The viewpoint of another film with San Francisco connections, producer-director Ralph Arlyck's Following Sean (Prod.: Malcolm Pullinger), is more precisely focused. As a student filmmaker living in Haight-Ashbury in the 1960s, Arlyck made an award-winning short about his four-year old neighbor, Sean Farrell, the child of counterculture parents. Following Sean catches up with Sean and his family more than 30 years later, and Arlyck himself re-examines his life since those Haight-Ashbury days, in a way that enriches the film and Sean's story. Following Sean is a film of depth and complexity, quiet and reflective and wise.
Three years ago, the festival helped launch Rivers and Tides, German filmmaker Thomas Riedelsheimer's acclaimed documentary about the work and process of nature artists Andy Goldsworthy. Riedelsheimer returned this year with his latest, Touch the Sound, a profile of classical percussionist Evelyn Glennie. Glennie is 80 percent deaf, and like most deaf people, she senses"touches"sound with her entire body. The beauty of Touch the Sound is that it shares that sensory experience; not only do viewers touch the sound, they see it as well. "I, as a visual person, tried to make a film telling people, 'Don't look so much; listen more,'" says Riedelsheimer. "It was very challenging to find images that do not translate sound one to one, but add another level to sound. This concept of finding images for sound--or seeing sound, feeling images--was the starting point for the film."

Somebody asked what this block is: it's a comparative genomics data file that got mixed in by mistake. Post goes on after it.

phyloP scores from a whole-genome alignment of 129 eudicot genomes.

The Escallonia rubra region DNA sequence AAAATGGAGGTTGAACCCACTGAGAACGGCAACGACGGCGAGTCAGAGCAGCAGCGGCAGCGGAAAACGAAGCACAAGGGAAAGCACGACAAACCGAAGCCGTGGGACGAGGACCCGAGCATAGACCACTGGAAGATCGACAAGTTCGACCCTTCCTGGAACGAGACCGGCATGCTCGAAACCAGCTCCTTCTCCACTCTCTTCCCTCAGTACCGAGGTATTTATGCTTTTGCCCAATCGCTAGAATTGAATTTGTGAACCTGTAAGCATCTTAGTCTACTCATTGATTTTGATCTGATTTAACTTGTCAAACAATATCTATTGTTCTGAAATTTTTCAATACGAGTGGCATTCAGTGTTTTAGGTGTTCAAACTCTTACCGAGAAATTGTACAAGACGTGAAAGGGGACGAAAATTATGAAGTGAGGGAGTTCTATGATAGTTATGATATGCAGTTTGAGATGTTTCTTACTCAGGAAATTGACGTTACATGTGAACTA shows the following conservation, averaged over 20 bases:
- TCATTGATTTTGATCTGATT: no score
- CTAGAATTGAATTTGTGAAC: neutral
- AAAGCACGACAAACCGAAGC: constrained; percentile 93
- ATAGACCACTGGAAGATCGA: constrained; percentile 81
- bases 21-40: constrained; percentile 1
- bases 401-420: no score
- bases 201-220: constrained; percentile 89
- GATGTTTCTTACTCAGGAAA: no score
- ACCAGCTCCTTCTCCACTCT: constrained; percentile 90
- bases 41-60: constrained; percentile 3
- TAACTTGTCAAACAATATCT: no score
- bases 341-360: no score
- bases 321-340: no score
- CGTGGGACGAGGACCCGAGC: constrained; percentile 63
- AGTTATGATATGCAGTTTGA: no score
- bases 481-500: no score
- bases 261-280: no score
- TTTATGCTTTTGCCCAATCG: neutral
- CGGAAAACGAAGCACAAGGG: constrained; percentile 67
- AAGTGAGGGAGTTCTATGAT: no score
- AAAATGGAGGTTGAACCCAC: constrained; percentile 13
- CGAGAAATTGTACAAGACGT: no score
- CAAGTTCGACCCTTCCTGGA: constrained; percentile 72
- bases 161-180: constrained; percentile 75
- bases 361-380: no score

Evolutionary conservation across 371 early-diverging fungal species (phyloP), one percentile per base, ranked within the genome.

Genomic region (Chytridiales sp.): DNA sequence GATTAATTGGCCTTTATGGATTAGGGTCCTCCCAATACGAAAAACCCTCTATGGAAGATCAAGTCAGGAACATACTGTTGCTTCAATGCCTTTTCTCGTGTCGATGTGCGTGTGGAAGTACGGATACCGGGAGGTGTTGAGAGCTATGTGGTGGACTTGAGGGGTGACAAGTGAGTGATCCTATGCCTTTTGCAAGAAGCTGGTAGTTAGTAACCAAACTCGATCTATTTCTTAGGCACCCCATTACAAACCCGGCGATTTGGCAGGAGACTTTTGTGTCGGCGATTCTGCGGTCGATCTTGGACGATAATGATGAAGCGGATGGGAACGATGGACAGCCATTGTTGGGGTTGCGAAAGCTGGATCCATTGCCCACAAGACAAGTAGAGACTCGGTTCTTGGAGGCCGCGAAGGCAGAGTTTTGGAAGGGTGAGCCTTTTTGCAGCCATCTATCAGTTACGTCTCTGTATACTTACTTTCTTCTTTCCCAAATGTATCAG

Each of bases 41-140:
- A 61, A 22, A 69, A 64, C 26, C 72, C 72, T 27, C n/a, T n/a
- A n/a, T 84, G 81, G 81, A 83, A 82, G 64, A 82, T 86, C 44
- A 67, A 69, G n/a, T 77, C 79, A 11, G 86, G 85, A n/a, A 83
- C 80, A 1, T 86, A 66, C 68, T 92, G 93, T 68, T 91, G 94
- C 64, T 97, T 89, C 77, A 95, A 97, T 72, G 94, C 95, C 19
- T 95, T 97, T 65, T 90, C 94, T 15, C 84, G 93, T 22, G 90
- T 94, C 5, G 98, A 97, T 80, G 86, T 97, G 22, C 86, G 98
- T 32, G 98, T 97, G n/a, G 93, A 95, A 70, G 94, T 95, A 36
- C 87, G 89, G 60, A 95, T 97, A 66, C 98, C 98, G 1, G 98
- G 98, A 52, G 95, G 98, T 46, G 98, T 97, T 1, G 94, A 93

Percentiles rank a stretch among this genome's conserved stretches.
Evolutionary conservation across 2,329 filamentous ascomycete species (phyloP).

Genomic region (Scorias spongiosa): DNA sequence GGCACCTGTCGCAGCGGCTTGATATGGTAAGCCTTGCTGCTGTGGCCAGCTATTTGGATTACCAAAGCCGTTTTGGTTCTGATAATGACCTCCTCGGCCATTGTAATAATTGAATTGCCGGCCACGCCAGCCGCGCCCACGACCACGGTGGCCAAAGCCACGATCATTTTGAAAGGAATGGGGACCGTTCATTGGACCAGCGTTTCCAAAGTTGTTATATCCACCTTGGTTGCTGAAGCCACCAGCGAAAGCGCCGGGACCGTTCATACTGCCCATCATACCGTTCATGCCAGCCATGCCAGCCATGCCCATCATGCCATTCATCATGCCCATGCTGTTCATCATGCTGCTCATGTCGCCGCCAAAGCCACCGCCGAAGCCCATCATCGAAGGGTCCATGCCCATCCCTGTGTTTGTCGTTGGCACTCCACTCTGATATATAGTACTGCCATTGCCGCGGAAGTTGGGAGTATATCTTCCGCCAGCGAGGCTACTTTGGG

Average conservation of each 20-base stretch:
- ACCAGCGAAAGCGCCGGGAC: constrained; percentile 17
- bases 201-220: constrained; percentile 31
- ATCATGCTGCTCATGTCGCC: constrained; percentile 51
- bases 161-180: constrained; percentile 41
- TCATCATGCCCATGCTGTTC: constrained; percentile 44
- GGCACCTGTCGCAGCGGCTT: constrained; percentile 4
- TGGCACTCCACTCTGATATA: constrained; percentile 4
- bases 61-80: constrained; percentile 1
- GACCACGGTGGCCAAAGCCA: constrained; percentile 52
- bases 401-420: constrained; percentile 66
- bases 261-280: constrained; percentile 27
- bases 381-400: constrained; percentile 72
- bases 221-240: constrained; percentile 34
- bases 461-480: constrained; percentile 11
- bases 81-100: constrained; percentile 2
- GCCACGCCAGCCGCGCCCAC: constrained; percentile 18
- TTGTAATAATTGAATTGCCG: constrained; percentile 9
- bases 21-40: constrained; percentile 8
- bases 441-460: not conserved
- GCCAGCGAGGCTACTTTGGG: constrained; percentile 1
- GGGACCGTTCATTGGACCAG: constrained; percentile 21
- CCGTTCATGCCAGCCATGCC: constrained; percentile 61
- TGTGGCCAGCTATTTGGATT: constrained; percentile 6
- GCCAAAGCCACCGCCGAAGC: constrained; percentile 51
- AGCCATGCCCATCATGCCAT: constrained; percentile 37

After two stunning portraits of artists, Riedelsheimer is wary of doing another. As he explains, "On the other hand, I know that my way of filmmaking at the moment is even more going away from the normal way of looking at things, and working more in an essayistic style, poetic style, and trying to make a film like a poem, an artwork in itself."
Margarita Landazuri is a San Francisco-based writer and producer.